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ATP-binding cassette (ABC) drug transporters ABCB1 [P-glycoprotein (Pgp)] and ABCG2 are expressed in many tissues including those of the intestines, the liver, the kidney and the brain and are known to influence the pharmacokinetics and toxicity of therapeutic drugs. In vitro studies involving their functional characteristics provide important information(More)
CaMdr1p is a multidrug MFS transporter of pathogenic Candida albicans. An over-expression of the gene encoding this protein is linked to clinically encountered azole resistance. In-depth knowledge of the structure and function of CaMdr1p is necessary for an effective design of modulators or inhibitors of this efflux transporter. Towards this goal, in this(More)
P-glycoprotein (Pgp, ABCB1) is an ATP-Binding Cassette (ABC) transporter that is associated with the development of multidrug resistance in cancer cells. Pgp transports a variety of chemically dissimilar amphipathic compounds using the energy from ATP hydrolysis. In the present study, to elucidate the binding sites on Pgp for substrates and modulators, we(More)
A major multidrug transporter, MDR1 (multidrug resistance 1), a member of the MFS (major facilitator superfamily), invariably contributes to an increased efflux of commonly used azoles and thus corroborates their direct involvement in MDR in Candida albicans. The Mdr1 protein has two transmembrane domains, each comprising six transmembrane helices,(More)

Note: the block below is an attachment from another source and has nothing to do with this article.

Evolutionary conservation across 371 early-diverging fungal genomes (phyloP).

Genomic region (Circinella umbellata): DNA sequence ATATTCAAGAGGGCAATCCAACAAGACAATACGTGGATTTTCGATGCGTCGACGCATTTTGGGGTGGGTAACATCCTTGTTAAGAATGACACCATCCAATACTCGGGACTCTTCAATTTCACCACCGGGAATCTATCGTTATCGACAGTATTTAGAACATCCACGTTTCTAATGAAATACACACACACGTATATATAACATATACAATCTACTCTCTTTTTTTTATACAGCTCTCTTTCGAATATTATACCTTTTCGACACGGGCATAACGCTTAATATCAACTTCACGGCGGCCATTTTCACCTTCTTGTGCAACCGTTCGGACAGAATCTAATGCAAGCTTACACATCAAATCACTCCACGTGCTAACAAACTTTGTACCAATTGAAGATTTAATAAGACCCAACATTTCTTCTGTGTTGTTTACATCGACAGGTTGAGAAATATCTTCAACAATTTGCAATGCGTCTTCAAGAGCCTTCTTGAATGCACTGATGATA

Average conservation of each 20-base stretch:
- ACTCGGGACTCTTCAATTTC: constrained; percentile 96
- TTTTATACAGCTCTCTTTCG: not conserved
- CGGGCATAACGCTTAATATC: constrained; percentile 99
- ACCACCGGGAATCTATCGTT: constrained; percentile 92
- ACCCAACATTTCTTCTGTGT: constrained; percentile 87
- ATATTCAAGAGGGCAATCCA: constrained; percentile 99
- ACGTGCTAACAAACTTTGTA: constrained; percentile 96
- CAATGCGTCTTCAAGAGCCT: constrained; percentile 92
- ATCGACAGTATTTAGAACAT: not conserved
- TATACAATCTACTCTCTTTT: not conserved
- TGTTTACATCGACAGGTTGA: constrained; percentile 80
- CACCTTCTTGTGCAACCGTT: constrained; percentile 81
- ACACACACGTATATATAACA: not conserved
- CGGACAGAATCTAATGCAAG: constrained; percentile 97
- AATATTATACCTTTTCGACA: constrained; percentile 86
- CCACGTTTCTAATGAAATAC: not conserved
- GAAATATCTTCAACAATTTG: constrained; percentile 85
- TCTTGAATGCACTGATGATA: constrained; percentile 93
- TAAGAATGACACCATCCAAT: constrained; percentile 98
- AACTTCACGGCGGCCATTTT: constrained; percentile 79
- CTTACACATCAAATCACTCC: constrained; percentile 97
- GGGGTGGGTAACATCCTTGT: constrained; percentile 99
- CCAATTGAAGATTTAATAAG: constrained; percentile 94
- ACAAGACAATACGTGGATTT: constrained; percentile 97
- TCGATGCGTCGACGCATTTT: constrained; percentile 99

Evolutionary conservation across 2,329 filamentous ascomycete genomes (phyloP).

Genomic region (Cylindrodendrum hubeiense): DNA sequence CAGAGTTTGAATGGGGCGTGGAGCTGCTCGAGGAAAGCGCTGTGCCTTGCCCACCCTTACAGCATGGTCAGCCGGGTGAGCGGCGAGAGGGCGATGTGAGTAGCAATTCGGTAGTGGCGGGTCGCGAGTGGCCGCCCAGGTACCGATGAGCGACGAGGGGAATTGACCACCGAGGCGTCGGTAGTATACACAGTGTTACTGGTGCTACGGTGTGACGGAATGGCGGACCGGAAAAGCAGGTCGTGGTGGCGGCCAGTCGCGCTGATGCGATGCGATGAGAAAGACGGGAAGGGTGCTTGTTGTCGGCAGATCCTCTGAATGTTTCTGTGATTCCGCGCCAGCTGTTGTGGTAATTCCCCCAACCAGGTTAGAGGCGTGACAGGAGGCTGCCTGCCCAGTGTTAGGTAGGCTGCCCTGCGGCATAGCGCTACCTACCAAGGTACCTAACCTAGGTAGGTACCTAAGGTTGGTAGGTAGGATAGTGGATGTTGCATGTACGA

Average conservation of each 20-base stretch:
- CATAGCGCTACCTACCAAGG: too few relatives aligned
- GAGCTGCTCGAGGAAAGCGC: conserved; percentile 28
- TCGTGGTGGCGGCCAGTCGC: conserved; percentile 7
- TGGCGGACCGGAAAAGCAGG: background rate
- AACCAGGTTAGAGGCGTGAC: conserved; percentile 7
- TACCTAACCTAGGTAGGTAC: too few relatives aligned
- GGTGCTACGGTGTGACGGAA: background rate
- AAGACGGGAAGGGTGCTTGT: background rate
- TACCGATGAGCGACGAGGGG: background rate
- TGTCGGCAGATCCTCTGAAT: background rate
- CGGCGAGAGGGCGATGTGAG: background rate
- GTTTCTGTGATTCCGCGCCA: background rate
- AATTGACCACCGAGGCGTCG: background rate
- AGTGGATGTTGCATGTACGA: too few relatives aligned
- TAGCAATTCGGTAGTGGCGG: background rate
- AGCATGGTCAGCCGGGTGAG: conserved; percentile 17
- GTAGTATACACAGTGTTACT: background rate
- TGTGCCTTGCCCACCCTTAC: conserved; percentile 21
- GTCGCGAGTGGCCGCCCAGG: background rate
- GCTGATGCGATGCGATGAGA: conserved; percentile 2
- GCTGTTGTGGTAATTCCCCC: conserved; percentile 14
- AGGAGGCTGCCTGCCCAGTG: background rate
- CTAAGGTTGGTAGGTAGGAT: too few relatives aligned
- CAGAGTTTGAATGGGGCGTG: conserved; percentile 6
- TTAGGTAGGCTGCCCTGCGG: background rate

By employing information theoretic measures, this study presents a structure and functional analysis of a multidrug-proton antiporter Mdr1p of Candida albicans. Since CaMdr1p belongs to drug-proton antiporter (DHA1) family of Major Facilitator Superfamily (MFS) of transporters, we contrasted DHA1 (antiporters) with Sugar Porter family (symporters).(More)
Letter to the Editor Nilotinib, imatinib (structures shown in Supplementary Figure S1) and other tyrosine kinase inhibitors (TKIs) have been shown to be transported by the ABC drug transporters P-glycoprotein (P-gp) and ABCG2 (1, 2). This is clinically important, as the transporters not only hamper the bioavailability of these TKIs but may also cause the(More)
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